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Customer Reviews

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See all 7 customer reviews
It's obvious the author didn't write it.
jimavane
I'm sure that there are other readers like me who want to read something different and want to be entertained with shocking and surprising details.
"Seregil of Rhiminee"
The characters right out of a Rod Serling nightmare from the last book pale in comparison to the bizzarity (seems appropriate) of these characters.
wbentrim

Most Helpful Customer Reviews

3 of 3 people found the following review helpful By Clay Kallam on May 20, 2013
Format: Hardcover
Finishing Anthony Huso's "Black Bottle" (Tor, $27.99, 416 pages) was a tribute to pure porfessionalism - or simple stupidity, I'm not sure which.

First, a spoiler alert, if you read "The Last Page" and planned on finishing the duology that wraps up in "Black Bottle", stop reading here.

OK, here's the deal: Everybody dies. Well, OK, two people survive (though they are no longer breathing, whatever that might mean), but they are stranded in a world with no one but them, which seems like a pretty bleak denouement. Then again, compared to what happens to everyone else - and I do mean everyone - parent and child living out their lives alone is a shining city on a hill.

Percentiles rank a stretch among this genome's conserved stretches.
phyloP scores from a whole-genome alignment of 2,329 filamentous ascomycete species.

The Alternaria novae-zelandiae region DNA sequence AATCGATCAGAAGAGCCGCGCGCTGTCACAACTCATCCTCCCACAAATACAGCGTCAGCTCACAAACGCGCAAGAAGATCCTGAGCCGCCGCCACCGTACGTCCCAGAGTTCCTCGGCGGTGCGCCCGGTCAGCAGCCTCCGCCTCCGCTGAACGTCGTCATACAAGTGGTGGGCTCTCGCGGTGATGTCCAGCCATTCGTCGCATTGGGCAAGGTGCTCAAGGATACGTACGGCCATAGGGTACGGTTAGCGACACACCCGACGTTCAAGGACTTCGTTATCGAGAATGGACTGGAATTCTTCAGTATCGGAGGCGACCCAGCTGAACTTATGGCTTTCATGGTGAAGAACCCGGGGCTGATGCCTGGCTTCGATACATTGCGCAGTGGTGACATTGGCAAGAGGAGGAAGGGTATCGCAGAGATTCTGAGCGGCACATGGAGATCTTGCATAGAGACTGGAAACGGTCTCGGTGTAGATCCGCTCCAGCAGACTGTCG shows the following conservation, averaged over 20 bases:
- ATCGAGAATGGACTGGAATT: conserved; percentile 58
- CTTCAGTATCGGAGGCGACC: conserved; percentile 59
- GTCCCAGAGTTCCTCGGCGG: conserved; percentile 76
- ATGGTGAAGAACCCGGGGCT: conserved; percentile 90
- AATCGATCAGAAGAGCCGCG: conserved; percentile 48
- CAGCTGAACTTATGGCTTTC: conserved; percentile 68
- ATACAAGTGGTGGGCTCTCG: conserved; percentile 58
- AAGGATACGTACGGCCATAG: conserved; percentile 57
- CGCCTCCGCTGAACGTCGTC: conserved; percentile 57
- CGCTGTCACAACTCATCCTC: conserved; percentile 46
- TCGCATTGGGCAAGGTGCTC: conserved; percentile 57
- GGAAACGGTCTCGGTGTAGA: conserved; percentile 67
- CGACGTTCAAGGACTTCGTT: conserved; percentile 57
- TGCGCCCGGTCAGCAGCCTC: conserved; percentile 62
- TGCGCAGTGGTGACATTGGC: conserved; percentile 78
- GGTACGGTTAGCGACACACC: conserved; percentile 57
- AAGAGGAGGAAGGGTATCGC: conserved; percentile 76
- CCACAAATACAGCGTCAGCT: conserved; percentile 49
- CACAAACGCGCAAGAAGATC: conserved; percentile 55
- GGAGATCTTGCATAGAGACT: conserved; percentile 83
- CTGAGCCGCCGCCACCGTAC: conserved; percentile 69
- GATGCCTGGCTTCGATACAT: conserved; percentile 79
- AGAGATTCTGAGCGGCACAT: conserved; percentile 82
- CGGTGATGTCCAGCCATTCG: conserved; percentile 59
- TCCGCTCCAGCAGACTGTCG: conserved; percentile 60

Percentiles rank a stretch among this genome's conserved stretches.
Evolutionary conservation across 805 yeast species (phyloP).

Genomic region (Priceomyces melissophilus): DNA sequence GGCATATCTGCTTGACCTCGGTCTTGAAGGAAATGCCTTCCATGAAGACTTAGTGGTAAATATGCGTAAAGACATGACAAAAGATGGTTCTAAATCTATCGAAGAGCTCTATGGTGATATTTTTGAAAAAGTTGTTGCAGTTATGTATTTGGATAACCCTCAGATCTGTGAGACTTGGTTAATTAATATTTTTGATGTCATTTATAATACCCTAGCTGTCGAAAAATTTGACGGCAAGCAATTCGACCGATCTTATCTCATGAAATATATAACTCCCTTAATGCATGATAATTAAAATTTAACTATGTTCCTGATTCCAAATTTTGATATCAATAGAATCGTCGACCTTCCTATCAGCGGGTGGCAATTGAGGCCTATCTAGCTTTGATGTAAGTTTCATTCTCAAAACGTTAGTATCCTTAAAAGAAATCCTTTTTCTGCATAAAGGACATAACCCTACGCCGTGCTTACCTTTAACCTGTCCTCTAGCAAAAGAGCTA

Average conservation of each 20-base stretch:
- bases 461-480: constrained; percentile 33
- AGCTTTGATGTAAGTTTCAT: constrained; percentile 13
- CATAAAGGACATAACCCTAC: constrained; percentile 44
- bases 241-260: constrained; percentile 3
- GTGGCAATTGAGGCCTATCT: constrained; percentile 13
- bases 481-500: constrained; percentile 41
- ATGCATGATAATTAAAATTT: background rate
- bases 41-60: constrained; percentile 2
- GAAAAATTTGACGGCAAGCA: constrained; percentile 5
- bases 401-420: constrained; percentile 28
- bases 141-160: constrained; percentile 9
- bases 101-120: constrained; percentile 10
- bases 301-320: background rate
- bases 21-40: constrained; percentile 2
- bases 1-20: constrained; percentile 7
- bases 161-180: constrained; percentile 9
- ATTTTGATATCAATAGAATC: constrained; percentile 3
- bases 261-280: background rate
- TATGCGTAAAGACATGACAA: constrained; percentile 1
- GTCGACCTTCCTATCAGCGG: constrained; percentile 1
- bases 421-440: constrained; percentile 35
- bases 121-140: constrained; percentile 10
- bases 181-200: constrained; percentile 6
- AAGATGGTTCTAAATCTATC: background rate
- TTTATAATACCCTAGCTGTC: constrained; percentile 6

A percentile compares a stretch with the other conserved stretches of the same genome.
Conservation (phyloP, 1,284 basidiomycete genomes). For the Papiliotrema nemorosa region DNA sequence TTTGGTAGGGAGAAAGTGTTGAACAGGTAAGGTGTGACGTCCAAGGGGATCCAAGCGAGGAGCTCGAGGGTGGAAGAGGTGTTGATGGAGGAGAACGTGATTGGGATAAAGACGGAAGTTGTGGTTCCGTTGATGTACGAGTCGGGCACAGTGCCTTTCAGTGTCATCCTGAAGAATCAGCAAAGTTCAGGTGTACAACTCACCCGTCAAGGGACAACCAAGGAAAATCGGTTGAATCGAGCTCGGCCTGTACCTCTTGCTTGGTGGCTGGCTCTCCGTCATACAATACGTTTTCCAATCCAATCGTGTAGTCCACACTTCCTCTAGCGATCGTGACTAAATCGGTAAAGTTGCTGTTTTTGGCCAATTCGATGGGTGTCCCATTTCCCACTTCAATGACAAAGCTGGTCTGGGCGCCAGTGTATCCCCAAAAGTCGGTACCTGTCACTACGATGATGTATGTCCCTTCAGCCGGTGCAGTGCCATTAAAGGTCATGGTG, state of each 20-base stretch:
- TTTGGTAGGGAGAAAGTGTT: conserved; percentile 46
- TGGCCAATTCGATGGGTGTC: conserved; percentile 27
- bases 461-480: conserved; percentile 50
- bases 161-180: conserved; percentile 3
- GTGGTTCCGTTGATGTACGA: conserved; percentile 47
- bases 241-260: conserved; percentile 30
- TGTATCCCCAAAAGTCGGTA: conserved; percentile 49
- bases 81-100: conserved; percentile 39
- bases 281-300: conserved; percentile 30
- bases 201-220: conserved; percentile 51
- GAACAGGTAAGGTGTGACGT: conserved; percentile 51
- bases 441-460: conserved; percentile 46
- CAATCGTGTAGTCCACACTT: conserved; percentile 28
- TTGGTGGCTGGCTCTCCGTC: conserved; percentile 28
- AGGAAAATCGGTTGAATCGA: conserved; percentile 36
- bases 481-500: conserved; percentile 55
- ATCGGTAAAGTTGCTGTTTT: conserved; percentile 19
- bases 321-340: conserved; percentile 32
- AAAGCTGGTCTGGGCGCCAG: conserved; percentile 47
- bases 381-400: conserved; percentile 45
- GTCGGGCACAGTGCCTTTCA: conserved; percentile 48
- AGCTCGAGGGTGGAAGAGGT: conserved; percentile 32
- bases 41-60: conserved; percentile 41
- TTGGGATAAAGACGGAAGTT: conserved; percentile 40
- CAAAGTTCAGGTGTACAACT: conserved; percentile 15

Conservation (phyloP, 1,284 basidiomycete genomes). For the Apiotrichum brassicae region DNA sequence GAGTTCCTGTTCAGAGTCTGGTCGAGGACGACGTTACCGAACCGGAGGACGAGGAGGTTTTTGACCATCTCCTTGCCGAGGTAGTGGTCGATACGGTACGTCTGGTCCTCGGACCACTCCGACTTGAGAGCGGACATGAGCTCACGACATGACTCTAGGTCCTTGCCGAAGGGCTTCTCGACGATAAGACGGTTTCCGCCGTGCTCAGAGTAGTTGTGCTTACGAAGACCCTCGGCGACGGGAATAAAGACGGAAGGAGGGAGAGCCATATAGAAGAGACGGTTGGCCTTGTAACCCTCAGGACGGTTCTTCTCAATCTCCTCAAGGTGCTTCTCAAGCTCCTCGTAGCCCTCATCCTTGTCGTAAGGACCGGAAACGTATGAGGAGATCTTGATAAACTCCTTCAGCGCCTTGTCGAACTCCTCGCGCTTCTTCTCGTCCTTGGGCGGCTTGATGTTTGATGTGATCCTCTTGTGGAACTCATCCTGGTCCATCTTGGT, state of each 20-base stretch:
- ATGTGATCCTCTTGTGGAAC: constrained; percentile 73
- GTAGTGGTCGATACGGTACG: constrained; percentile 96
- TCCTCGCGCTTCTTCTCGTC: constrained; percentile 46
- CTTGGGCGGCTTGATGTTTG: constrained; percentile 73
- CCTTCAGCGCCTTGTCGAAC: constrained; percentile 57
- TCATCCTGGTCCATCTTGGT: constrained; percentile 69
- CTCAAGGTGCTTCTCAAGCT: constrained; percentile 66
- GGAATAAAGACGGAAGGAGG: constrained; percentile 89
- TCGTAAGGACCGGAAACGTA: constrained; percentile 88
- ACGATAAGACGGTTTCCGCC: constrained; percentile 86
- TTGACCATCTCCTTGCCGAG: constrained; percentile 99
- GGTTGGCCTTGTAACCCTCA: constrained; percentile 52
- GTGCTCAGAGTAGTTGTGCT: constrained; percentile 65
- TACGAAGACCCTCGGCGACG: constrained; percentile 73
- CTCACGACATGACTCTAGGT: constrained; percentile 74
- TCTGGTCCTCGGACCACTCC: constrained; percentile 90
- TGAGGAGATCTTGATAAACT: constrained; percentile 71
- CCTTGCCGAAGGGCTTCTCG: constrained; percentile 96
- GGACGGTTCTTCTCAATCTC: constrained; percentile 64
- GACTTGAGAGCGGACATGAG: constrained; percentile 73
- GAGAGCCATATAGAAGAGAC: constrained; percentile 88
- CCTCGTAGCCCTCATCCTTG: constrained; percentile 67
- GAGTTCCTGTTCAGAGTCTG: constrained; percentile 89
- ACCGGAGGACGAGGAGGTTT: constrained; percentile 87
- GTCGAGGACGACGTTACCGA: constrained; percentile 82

Oh yes, everyone else. Most of them (numbering in the tens of millions on this unnamed planet) die from a horrible plague that turns them into a kind of fish, but only with lots of pain and blood. Those that dodge the awful agony of the plague are eaten alive by horrid demons from the deep (who also die), described, naturally, in loving detail by the sesquipedalian Huso, who delights in every crunch of bone, every spattered drop of blood and every pointless and empty death. Others are burned alive, or poisoned, or suffocated - but none, of course, die in bed surrounded by loved ones.